Are you looking forward to the obligatory trip to the zoo to admire local fauna?
Todd: It would be wonderful to take a trip to the zoo to admire the local fauna providing that we have time for it. Our schedule is tight on this trip which won’t allow for a lot of extracurricular activities. Hopefully we’ll have time for an Australian zoo. If not, I’m afraid Australia itself will have to do.
Bob: No. Should I be?
I don’t want to revisit the Amanda Palmer thing, Steve, but you said something very interesting during the to and fro: “I value self-sufficiency and independence, even (or especially) from an audience.” It’s the “especially” that really gets me- can you expand on this a bit?
Steve: When a band starts to worry about what other people think, that band is doomed. It’s impossible to predict other peoples’ responses, and also they shouldn’t matter. People make their best music – the music most revealing of their creative impulse – when they are pursuing their unique mania with a wilful disregard of outside opinion. In short, the band gets to decide what to do and how to do it, and fuck other people. Other people aren’t in the band. If they really cared, they’d be there for rehearsal and help load shit in the van.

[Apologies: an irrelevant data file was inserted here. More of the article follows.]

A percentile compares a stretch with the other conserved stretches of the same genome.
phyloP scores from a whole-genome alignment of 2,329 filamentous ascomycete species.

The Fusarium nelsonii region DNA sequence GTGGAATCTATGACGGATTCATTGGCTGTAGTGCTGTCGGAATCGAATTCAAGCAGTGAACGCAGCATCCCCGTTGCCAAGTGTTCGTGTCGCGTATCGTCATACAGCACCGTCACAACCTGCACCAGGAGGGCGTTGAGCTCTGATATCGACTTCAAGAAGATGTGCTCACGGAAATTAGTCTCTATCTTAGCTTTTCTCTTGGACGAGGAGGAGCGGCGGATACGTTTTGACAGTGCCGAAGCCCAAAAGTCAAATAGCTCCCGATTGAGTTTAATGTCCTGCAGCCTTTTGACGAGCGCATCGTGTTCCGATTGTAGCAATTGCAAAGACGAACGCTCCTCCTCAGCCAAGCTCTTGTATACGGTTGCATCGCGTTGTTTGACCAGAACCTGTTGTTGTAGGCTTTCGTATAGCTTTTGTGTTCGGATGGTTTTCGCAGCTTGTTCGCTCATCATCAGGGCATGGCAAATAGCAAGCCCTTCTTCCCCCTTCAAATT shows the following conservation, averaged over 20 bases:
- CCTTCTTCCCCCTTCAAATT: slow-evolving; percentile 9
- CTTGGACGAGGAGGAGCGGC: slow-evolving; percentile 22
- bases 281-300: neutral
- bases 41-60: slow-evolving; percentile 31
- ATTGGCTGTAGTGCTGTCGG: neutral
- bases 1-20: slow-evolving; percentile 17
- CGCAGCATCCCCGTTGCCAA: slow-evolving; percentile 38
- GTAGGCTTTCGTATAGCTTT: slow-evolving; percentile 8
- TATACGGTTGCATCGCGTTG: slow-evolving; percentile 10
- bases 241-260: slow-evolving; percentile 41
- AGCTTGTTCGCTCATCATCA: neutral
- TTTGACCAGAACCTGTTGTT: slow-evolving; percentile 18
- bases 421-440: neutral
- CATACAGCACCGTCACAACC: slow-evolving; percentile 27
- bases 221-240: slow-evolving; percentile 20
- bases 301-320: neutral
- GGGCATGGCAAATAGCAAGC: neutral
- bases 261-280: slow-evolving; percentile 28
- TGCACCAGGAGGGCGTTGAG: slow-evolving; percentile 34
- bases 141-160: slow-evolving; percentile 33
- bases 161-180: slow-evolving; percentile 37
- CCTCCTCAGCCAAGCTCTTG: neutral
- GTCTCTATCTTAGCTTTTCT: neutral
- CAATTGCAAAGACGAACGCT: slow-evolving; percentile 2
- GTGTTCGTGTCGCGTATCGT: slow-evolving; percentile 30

“It would actually be exciting to vote for Alice Cooper.”
Steve: The Big Black Tour Diary was a lark, and nobody including me or the guys who first printed it [Forced Exposure magazine] thought much of it at the time. I guess as a snapshot of the kind of loudmouth I was at the time it has value. The “Problem with Music” essay was intended to be a warning to my peers in the music scene during a period in the ‘90s when the mainstream music industry was poaching bands off of independent labels with regularity. I wanted to demonstrate that it wasn’t necessarily in a band’s best interest to get involved with a monolithic industry that had no respect for them.